STATE UNIVERSITY, AR – The National Press Photographers Association’s Student Quarterly Clip Contest went online last year, drawing double the participation the contest did when it was conducted in a physical print format. College student Eric Kayne is the first winner of the contest in its digital form.
Kayne, 33, a graduate student at the Ohio University School of Visual Communications in Athens, OH, ended the contest (which follows the school calendar, from September to August) as faraway the point leader and winner. He will be interning at The Seattle Times this summer.
Kayne has been taking pictures since the sixth grade and he has studied photography as a fine art at the University of Texas at Austin, the University of California at Santa Barbara, and the Academy of Art in San Francisco. He earned his BA in art in Austin before turning to photojournalism at Ohio University's graduate school.
“Kayne’s work shows an original point of view, sensitivity, and depth,” said Jack Zibluk, a photojournalism instructor at Arkansas State University and NPPA’s director of Region 7. Zibluk is coordinator of the contest for its first online year.
The contest went on the Web under a partnership with Collegefrontpage.com, a visual journalism Web site developed by Washington State University students Brian Immel and Joe Barrentine. Now a photographer for the Statesman-Review in Spokane, Barrentine took over as the contest chair this spring.
Zibluk said going to an online format was the number one request of students and educators since he took over the contest in 2003. He credited former NPPA student board representative Denise O. Mangen, another OU graduate student, and NPPA president Tony Overman for spearheading the efforts to make the online contest a reality.
Any NPPA student member is eligible to enter the contest. They may enter photographs in News, Sports, Feature, and Picture Story categories. Since the contest went online the number of participants leaped from an average of about 40 participants per quarter to more than 100, Zibluk said.
Once students were allowed to easily upload entries to the contest, a broader range of students from all over the country participated. “Any NPPA student member, no matter which school he or she attends, whether or not the university has a photojournalism degree program, may enter,” Zibluk said. “And they did. Before the contest went online, students from about 20 schools a year participated. Now there are nearly double the number of schools whose students enter.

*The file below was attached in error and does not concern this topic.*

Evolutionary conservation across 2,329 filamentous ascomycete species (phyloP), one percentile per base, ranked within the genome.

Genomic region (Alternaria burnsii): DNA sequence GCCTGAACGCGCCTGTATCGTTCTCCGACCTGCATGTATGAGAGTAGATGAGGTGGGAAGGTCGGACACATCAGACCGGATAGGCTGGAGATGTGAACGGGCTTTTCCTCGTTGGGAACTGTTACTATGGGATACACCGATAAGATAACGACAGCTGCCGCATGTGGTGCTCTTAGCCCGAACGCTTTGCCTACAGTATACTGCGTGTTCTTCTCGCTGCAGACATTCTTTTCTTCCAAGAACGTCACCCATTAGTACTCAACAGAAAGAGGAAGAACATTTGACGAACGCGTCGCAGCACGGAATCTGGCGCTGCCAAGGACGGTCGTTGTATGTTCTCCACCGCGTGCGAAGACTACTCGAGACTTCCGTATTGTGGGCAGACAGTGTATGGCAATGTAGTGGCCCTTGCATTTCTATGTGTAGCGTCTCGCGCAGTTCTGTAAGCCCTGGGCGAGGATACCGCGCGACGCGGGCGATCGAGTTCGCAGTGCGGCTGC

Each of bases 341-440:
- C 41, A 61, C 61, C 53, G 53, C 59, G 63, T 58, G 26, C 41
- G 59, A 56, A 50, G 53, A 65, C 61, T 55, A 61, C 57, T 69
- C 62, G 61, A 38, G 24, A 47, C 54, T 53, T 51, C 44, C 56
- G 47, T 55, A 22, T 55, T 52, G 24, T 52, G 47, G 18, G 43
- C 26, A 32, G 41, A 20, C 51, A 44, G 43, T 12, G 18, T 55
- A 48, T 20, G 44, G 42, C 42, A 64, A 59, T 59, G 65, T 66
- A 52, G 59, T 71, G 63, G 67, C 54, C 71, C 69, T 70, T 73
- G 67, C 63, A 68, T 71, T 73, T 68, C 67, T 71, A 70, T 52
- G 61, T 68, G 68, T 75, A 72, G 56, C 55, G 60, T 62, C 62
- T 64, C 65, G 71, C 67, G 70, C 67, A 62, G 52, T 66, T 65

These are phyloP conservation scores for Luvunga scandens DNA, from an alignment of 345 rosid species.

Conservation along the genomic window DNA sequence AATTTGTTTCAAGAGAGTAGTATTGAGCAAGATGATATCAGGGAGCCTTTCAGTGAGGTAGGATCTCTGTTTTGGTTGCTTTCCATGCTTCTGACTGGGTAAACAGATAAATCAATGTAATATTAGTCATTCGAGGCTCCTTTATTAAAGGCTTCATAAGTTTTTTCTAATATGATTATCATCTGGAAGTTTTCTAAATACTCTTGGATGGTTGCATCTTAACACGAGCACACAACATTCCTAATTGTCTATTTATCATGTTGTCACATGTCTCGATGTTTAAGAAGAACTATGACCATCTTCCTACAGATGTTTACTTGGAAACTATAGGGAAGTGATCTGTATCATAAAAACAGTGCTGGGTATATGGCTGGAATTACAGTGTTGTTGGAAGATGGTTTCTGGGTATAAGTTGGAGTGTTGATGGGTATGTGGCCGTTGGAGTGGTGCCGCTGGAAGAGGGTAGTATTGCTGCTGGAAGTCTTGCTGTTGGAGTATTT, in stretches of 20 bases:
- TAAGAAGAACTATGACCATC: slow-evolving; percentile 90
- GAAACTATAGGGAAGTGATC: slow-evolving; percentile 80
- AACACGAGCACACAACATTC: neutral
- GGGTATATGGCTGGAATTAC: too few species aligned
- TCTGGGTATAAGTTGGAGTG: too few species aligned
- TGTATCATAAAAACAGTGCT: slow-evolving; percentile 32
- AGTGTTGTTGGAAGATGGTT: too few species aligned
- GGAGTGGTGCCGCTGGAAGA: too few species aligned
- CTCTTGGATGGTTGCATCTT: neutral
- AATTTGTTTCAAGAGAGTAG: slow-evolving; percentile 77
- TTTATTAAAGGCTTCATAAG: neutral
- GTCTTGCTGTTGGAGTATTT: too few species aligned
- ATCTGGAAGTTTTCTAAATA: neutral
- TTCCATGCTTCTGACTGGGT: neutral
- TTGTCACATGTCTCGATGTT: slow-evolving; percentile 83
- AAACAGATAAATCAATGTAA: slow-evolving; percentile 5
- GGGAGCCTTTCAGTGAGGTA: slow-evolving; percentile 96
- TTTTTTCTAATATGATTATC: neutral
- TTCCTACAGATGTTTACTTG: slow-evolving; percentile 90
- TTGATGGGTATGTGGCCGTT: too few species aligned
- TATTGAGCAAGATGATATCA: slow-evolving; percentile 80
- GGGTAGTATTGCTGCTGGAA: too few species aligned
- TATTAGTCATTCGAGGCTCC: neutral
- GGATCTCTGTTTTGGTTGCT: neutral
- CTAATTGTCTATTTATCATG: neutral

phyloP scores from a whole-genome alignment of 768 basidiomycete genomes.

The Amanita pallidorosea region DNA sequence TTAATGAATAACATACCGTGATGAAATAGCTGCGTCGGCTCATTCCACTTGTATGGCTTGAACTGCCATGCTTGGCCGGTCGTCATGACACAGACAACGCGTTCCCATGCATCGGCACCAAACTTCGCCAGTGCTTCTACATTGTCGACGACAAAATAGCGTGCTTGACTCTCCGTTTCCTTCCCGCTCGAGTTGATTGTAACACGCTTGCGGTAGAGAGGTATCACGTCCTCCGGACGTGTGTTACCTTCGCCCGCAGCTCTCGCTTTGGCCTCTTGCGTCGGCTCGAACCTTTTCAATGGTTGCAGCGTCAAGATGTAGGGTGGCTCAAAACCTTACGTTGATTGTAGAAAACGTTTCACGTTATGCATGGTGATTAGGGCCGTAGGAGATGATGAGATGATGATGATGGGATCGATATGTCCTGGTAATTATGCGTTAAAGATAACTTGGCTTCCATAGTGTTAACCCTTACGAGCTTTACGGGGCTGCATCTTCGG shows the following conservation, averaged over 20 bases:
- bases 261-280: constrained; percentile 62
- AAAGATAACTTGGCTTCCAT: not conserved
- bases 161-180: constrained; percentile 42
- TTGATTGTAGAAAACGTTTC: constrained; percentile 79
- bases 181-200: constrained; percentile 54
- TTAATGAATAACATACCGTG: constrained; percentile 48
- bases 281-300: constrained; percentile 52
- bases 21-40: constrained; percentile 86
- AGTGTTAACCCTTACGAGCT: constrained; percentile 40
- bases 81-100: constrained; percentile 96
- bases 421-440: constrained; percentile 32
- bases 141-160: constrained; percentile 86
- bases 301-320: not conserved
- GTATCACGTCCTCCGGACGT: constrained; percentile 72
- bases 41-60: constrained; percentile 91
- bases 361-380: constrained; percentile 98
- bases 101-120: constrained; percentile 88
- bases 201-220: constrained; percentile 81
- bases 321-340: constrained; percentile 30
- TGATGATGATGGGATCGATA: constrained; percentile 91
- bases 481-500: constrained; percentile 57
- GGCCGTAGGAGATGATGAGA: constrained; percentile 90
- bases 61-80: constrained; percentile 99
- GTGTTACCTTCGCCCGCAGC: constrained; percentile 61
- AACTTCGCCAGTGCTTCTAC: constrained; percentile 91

“Since contest entries can be viewed at any time without the students’ names listed, the Web site makes a fine teaching tool,” Zibluk added. “It’s a constantly growing, changing image bank that educators can use for comparison and critique. It's one more educational resource that NPPA offers for students.”
Here are the final points standings for the top 15 students:
- Eric Kayne (Ohio University, Athens, OH), 288 points
- Max Bittle (Southern Illinois University, Carbondale, IL), 178 points
- Daryl Peveto (Brooks Institute of Photography, Ventura, CA), 156 points
- Joe Barrentine (Washington State University, Pullman, WA), 138 points
- Pouya Dianat (Univ. of Maryland, College Park, MD), 138 points
- Danny Ghitis (University of Florida, Gainesville, FL), 126 points
- Chris Coduto (University of Arizona, Tucson, AZ), 86 points
- Benjamin Spatz (Georgetown University, Washington, DC), 84 points
- Parker Eshelman (University of Missouri, Columbia, MO), 74 points
- Raymond McCrea Jones (UNC - Chapel Hill, Chapel Hill, NC), 56 points
- Jason Hunter (Brooks Institute of Photography,Ventura, CA), 52 points
- Jason Taylor (Taylor, Saint Louis, MO), 52 points
- Samantha Clemens (University of Missouri-Columbia, Columbia, MO), 52 points
- Michael Mullady (San Francisco State, San Luis Obispo, CA), 46 points
- Brandon Smith (University of North Carolina at Chapel Hill, Chapel Hill, NC), 46 points